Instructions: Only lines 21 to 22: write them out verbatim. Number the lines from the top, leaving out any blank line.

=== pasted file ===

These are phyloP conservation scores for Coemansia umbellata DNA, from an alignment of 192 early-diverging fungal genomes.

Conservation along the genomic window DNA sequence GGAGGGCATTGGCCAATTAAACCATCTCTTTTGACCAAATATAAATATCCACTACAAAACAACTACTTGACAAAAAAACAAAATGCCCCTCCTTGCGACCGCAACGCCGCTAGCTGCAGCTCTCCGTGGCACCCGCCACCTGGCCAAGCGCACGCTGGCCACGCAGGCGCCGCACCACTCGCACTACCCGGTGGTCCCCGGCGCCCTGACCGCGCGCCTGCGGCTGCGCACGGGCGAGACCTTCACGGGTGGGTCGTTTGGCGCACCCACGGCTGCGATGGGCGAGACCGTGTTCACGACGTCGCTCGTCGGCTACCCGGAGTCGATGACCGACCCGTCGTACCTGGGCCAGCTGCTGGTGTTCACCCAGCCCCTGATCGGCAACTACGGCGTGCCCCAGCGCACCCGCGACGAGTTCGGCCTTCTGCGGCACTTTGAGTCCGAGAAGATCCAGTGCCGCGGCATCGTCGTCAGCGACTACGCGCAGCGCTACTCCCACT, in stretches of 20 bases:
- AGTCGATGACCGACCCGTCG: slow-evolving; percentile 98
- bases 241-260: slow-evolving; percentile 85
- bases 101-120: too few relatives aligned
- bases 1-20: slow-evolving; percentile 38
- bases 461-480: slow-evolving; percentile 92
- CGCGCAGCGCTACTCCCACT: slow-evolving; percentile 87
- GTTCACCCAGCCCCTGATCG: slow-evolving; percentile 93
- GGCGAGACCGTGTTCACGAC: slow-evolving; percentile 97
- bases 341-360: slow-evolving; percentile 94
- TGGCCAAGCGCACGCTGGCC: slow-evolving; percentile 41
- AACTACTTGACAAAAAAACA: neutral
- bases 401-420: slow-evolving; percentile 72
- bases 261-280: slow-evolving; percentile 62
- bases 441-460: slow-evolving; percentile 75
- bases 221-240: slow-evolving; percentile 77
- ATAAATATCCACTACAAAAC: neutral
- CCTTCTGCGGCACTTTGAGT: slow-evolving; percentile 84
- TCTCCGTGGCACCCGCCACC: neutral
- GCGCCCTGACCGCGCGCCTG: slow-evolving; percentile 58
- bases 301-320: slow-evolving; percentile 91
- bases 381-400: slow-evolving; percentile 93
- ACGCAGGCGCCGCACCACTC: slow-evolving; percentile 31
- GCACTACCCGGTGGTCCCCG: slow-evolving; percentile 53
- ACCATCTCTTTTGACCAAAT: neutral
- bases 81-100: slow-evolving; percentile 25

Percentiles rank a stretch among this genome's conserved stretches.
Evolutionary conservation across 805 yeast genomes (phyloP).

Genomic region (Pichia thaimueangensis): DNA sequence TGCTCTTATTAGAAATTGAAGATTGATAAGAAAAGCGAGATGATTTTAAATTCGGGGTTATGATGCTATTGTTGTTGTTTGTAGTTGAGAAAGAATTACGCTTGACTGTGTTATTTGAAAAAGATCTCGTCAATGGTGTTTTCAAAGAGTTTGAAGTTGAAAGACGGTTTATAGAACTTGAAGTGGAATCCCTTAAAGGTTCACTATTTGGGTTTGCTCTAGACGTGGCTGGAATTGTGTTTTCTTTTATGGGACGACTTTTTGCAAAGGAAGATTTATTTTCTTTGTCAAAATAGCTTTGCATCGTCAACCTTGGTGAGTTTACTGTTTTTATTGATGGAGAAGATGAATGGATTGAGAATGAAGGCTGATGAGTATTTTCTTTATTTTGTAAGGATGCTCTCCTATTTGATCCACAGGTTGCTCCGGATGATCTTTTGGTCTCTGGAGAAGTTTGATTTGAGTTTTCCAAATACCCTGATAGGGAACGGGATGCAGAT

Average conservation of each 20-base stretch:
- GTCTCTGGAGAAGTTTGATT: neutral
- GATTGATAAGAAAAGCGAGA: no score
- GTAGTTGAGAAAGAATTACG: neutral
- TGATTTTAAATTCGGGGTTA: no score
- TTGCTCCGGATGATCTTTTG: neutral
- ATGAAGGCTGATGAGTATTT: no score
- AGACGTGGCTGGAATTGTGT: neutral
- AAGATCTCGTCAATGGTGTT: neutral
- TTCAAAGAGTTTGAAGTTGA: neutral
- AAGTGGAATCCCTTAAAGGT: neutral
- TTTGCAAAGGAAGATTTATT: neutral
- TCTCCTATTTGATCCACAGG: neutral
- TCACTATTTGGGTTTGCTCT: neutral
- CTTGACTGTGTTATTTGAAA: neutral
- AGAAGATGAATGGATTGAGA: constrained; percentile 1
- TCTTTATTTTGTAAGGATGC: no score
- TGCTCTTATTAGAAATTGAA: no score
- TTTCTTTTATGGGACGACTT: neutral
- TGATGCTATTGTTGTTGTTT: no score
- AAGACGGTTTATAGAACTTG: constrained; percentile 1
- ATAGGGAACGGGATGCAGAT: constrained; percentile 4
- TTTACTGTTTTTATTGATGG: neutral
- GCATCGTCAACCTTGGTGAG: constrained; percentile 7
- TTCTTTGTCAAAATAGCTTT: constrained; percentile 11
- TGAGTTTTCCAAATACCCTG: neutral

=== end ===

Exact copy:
- GCGCCCTGACCGCGCGCCTG: slow-evolving; percentile 58
- bases 301-320: slow-evolving; percentile 91